Protecting and Empowering Communities during Disasters
Local Texas governments can show the way through the use of community resilience hubs
Over the past few years, Texans have come to understand the need for resilience in the face of a changing climate. Hurricane Harvey in 2018, Tropical Storm Imelda in 2019, and Hurricane Laura last summer each brought a so-called 500-year flood to the Texas Gulf. February’s devastating winter storm left 4.5 million Texans without power and water for over 48 hours and caused $295 billion in property damage and the direct deaths of 151 people.
Centers for Disease Control data indicates the true death toll is four or five times the official count. The majority of fatalities occurred among the most vulnerable populations, such as the elderly, chronically ill, people dependent on medical equipment, and those without adequate shelter.
This traumatic event, as well as the less newsworthy but far more frequent climate disruptions like flash floods or heat waves that cause Texas’ grid operator to request residential conservation, put a spotlight on the inequities we know to be embedded in our cities. Marginalized communities are more likely to live in neighborhoods that experience hotter temperatures, poorer air quality, and industrial pollution, while also being the most vulnerable during a climate disaster. Disadvantaged households are less likely to have access to a private vehicle or emergency savings, making it that much harder to stock up on groceries in advance of a storm or pay for necessary repairs during and after.
Community resilience hubs (CRHs) offer local governments a powerful means of supporting vulnerable populations before, during, and following an extreme weather event or other disasters, while simultaneously empowering and shifting resources directly to those communities.
Providing Renewably Powered Emergency Services and Shelter through CRHs
CRHs can help communities better prepare for grid failures in extreme weather and other disruptions to essential urban systems. They are physical sites where residents can access crucial services during a large-scale emergency like flooding, wildfires, cold snaps, and heat waves.
CRHs must provide efficient shelter and reliable backup power (solar plus storage). They must also be supported by community services that can provide food and water, ideally within walkable, dense urban environments. It is also essential to place CRHs within low-income neighborhoods, as these areas are more likely to lose electricity than wealthier ones located within critical grid circuits due to their proximity to hospitals, fire stations, or other emergency facilities.
Lengthy blackouts pose a massive risk to human health. This is particularly true for populations dependent on medical equipment, and for all residents during extreme heat and cold. Moreover, reliable sources of electricity are critical to ensure that communications with and between first responders can be maintained throughout an emergency.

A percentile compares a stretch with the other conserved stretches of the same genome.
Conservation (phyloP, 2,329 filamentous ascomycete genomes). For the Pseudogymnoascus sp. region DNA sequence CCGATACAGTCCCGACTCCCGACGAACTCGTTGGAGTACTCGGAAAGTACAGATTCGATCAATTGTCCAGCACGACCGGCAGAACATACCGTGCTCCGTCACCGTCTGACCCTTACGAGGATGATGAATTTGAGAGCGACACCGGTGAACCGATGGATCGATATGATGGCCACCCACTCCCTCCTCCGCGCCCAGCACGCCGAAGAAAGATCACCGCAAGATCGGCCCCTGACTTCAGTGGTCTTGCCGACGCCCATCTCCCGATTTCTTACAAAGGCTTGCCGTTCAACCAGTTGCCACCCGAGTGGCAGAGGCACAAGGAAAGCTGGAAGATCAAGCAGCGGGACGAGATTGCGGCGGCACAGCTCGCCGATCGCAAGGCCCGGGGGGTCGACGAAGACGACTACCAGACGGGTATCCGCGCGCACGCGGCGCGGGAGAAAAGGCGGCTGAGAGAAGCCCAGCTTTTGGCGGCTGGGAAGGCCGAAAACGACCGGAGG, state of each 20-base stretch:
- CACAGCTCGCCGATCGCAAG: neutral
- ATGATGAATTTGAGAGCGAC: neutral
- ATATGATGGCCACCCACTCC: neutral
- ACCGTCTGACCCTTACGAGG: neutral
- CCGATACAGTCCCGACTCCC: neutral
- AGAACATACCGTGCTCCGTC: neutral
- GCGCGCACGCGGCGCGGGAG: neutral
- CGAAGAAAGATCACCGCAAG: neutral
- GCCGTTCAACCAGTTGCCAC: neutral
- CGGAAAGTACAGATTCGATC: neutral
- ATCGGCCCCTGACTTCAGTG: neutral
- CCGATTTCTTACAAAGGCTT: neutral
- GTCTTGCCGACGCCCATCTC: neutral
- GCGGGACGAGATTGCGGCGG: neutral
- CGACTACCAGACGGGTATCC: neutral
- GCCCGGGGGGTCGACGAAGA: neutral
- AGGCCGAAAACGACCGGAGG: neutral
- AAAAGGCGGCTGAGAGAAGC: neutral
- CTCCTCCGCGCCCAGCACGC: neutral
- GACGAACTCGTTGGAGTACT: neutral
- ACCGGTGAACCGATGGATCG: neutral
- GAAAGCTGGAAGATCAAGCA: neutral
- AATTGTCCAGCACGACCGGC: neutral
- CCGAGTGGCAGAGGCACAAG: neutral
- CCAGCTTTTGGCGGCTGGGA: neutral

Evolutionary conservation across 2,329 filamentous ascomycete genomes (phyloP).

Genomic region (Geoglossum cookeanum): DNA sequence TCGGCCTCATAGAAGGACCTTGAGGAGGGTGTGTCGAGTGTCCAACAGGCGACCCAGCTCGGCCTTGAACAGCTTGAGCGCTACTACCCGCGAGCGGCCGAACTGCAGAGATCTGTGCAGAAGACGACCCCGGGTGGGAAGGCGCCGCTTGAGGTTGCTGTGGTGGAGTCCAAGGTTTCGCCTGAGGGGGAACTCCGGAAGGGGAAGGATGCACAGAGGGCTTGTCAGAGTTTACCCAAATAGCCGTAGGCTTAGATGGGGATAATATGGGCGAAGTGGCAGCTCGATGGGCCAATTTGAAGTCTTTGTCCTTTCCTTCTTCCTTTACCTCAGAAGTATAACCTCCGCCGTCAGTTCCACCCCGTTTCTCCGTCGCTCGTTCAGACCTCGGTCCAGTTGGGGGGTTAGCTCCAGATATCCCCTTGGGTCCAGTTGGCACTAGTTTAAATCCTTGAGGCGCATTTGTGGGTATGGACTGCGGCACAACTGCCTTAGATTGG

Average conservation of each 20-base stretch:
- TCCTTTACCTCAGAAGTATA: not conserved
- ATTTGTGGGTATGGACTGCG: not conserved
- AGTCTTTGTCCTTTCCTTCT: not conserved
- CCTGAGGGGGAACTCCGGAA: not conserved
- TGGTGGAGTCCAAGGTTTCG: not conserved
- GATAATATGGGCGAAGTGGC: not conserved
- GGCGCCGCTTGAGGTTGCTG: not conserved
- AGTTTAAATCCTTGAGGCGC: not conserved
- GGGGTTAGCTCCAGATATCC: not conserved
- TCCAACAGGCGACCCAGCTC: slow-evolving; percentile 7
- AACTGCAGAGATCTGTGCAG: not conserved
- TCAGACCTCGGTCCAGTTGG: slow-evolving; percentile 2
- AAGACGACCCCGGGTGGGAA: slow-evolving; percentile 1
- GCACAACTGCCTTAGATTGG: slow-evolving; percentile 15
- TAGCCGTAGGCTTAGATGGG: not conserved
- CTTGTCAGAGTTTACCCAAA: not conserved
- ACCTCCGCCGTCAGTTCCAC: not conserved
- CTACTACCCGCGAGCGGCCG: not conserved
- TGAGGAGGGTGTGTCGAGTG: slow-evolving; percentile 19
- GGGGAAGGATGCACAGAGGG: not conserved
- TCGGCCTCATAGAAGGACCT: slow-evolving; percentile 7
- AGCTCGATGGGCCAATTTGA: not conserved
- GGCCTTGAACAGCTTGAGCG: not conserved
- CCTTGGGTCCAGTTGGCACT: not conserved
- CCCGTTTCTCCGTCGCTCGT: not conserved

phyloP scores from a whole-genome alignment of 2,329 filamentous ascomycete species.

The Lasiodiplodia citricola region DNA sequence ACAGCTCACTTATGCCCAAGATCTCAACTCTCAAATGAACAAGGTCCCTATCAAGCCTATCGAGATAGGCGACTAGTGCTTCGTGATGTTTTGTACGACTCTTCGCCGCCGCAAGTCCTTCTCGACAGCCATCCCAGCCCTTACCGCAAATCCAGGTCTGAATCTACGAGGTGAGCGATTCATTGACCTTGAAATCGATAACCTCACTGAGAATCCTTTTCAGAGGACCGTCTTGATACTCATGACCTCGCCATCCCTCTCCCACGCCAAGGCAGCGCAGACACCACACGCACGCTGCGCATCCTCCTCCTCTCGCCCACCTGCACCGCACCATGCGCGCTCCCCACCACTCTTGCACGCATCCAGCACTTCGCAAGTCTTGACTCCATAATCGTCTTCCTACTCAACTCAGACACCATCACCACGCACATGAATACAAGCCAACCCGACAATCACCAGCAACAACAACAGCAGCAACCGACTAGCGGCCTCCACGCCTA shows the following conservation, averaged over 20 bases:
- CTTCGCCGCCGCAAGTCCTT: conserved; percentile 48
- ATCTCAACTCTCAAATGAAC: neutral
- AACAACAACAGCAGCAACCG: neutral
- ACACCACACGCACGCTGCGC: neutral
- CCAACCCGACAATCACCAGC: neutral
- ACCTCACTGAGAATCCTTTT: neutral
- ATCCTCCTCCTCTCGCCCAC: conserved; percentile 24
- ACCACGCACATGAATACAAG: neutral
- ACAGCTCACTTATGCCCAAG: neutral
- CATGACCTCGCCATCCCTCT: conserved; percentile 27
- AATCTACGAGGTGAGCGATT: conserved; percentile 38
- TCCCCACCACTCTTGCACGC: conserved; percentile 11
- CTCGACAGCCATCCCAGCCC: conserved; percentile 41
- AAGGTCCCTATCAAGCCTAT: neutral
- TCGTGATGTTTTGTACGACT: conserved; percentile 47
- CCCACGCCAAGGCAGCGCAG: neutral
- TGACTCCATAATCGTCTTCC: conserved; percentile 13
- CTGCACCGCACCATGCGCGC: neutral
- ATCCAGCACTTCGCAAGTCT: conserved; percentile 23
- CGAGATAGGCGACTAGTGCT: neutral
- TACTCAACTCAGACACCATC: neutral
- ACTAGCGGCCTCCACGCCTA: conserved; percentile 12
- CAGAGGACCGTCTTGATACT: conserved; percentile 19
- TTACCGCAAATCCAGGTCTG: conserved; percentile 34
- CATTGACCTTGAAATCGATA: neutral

CRHs require on-site energy generation to keep things running through a utility outage. Technologies like PV panels coupled with battery storage allow CRHs to power life-saving medical equipment, keep food and medications refrigerated, maintain critical communications (from first responders’ equipment to residents’ cell phones), and regulate temperatures to offer a safe, livable environment.
Such power can be provided by fossil fuel generators, but these systems can be limited by the availability of fuel, and they also pollute the local air and remain idle the vast majority of the year. In contrast, systems designed around solar PV and battery storage can operate year-round, providing reliability while also reducing the CRH’s energy costs. Alternatively, hybrid systems combining both fossil generators and solar plus storage have been shown, in some cases, to be more cost effective than fossil fuel generators alone.
Empowering Local Organizations to Create and Operate CRHs
While local governments can create CRHs at their own facilities, such as schools, convention centers, affordable housing complexes, and community centers, they can also offer support to local nonprofits or other private entities to expand the network of CRHs across the region.
Frontline, community-based organizations (CBOs) can be a natural fit to own and operate CRHs, as they are trusted voices within their communities. On a day-to-day basis, CBOs offer programs that improve residents’ health and well-being, and they build strong relationships with local residents that can be drawn on during an emergency. In addition, facilities owned by frontline community-based organizations already serve as local gathering, learning, and collaboration spaces, and as such are particularly well-suited to mobilize and assist residents during a crisis.
There are a variety of ways in which local governments can help frontline CBOs establish CRHs. Some municipalities earmark dollars in their annual budgets to directly support CBO-owned CRHs. Others provide staff time from a variety of departments, such as the sustainability, equity, or public health offices.